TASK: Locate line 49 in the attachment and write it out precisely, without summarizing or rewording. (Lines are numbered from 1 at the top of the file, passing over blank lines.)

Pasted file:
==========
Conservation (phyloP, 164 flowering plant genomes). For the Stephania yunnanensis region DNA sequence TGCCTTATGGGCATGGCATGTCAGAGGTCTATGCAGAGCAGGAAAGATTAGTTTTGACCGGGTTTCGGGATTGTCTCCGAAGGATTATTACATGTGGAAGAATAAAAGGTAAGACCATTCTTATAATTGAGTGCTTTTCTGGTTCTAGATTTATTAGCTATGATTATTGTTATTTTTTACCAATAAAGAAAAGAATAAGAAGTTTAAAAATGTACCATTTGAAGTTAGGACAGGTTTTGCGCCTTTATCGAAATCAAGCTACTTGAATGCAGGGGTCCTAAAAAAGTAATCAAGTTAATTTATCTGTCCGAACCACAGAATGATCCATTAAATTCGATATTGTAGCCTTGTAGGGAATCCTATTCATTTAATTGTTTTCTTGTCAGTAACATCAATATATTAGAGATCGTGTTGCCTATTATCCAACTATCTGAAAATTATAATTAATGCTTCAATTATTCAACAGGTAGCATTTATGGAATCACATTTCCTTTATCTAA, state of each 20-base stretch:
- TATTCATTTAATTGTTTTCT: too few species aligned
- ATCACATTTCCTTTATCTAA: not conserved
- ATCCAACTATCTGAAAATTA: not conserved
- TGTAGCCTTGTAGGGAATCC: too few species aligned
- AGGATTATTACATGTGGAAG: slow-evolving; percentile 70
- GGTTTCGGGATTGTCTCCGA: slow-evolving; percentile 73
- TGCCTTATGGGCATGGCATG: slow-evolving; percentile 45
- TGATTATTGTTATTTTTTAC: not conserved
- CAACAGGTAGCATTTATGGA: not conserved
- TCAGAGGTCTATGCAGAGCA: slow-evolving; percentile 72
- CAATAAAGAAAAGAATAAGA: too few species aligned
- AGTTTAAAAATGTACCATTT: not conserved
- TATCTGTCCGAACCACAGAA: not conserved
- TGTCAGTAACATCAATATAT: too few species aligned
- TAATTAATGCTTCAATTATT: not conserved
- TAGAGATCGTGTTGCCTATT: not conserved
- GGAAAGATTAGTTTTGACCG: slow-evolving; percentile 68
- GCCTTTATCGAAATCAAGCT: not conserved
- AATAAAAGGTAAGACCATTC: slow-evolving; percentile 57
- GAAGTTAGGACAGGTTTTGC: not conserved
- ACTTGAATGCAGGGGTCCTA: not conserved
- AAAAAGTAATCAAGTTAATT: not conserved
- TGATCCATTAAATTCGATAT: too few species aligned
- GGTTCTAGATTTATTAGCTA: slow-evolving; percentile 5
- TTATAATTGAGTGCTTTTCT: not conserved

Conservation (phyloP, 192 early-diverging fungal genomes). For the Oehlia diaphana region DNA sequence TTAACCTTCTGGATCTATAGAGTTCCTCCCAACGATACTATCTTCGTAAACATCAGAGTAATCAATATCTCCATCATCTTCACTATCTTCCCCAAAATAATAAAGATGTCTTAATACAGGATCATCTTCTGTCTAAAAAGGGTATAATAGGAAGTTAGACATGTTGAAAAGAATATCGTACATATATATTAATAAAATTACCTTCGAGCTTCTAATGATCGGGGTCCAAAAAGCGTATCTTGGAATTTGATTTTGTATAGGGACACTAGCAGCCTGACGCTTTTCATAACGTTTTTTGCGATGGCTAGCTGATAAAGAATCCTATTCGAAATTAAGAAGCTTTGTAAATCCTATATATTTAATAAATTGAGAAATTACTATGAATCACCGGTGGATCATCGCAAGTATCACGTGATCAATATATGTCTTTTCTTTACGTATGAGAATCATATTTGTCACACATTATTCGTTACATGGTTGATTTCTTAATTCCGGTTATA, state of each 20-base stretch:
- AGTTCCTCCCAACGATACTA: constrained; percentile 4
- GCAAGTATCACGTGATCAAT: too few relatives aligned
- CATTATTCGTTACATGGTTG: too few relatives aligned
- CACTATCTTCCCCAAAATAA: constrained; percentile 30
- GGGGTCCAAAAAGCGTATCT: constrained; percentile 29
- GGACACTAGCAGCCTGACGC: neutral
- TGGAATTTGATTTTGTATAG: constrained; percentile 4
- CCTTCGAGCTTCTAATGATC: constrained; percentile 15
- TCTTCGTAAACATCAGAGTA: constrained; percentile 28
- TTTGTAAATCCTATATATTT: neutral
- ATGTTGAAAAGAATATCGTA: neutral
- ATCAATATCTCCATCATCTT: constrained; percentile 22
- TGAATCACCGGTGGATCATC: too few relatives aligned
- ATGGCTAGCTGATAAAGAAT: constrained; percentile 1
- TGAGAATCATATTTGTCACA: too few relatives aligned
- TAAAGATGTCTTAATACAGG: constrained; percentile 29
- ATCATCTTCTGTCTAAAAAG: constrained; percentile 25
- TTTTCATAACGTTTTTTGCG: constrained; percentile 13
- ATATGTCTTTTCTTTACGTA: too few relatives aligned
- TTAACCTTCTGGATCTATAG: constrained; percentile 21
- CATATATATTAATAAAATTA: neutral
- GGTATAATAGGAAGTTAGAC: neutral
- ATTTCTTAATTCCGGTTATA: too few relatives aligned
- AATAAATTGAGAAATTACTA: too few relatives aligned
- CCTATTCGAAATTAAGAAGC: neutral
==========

- GGTATAATAGGAAGTTAGAC: neutral